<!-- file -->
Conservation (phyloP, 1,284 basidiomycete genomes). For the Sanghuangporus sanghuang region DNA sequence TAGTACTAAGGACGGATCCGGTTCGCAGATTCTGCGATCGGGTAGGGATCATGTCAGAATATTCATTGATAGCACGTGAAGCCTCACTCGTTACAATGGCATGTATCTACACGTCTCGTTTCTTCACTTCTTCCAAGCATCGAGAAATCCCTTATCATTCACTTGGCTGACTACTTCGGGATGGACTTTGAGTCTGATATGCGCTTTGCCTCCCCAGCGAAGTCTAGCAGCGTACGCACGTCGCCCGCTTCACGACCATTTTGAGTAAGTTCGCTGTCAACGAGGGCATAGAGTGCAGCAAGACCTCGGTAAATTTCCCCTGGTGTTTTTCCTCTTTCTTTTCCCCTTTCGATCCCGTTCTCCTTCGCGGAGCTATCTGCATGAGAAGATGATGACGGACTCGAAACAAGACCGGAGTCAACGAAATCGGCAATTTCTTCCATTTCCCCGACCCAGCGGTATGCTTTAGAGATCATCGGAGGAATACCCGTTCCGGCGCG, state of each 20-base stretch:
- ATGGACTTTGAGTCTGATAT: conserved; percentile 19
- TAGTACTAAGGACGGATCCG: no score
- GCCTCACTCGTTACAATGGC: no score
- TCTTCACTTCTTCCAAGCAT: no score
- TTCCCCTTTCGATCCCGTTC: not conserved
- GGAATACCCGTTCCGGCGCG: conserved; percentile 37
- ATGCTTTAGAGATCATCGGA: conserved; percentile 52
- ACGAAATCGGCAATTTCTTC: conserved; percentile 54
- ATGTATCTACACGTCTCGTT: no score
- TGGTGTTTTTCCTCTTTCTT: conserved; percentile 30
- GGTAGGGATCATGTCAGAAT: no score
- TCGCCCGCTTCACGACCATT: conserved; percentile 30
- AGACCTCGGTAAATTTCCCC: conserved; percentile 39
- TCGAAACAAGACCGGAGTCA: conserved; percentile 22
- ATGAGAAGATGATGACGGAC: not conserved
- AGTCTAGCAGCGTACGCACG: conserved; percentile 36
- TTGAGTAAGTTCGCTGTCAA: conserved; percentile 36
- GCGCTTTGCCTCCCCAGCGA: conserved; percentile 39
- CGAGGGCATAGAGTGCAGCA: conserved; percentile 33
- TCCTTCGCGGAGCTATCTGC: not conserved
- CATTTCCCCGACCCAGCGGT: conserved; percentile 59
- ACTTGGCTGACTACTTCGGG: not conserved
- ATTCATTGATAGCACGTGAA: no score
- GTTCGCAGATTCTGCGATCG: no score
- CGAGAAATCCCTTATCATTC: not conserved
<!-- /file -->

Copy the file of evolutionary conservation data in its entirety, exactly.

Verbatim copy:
Conservation (phyloP, 1,284 basidiomycete genomes). For the Sanghuangporus sanghuang region DNA sequence TAGTACTAAGGACGGATCCGGTTCGCAGATTCTGCGATCGGGTAGGGATCATGTCAGAATATTCATTGATAGCACGTGAAGCCTCACTCGTTACAATGGCATGTATCTACACGTCTCGTTTCTTCACTTCTTCCAAGCATCGAGAAATCCCTTATCATTCACTTGGCTGACTACTTCGGGATGGACTTTGAGTCTGATATGCGCTTTGCCTCCCCAGCGAAGTCTAGCAGCGTACGCACGTCGCCCGCTTCACGACCATTTTGAGTAAGTTCGCTGTCAACGAGGGCATAGAGTGCAGCAAGACCTCGGTAAATTTCCCCTGGTGTTTTTCCTCTTTCTTTTCCCCTTTCGATCCCGTTCTCCTTCGCGGAGCTATCTGCATGAGAAGATGATGACGGACTCGAAACAAGACCGGAGTCAACGAAATCGGCAATTTCTTCCATTTCCCCGACCCAGCGGTATGCTTTAGAGATCATCGGAGGAATACCCGTTCCGGCGCG, state of each 20-base stretch:
- ATGGACTTTGAGTCTGATAT: conserved; percentile 19
- TAGTACTAAGGACGGATCCG: no score
- GCCTCACTCGTTACAATGGC: no score
- TCTTCACTTCTTCCAAGCAT: no score
- TTCCCCTTTCGATCCCGTTC: not conserved
- GGAATACCCGTTCCGGCGCG: conserved; percentile 37
- ATGCTTTAGAGATCATCGGA: conserved; percentile 52
- ACGAAATCGGCAATTTCTTC: conserved; percentile 54
- ATGTATCTACACGTCTCGTT: no score
- TGGTGTTTTTCCTCTTTCTT: conserved; percentile 30
- GGTAGGGATCATGTCAGAAT: no score
- TCGCCCGCTTCACGACCATT: conserved; percentile 30
- AGACCTCGGTAAATTTCCCC: conserved; percentile 39
- TCGAAACAAGACCGGAGTCA: conserved; percentile 22
- ATGAGAAGATGATGACGGAC: not conserved
- AGTCTAGCAGCGTACGCACG: conserved; percentile 36
- TTGAGTAAGTTCGCTGTCAA: conserved; percentile 36
- GCGCTTTGCCTCCCCAGCGA: conserved; percentile 39
- CGAGGGCATAGAGTGCAGCA: conserved; percentile 33
- TCCTTCGCGGAGCTATCTGC: not conserved
- CATTTCCCCGACCCAGCGGT: conserved; percentile 59
- ACTTGGCTGACTACTTCGGG: not conserved
- ATTCATTGATAGCACGTGAA: no score
- GTTCGCAGATTCTGCGATCG: no score
- CGAGAAATCCCTTATCATTC: not conserved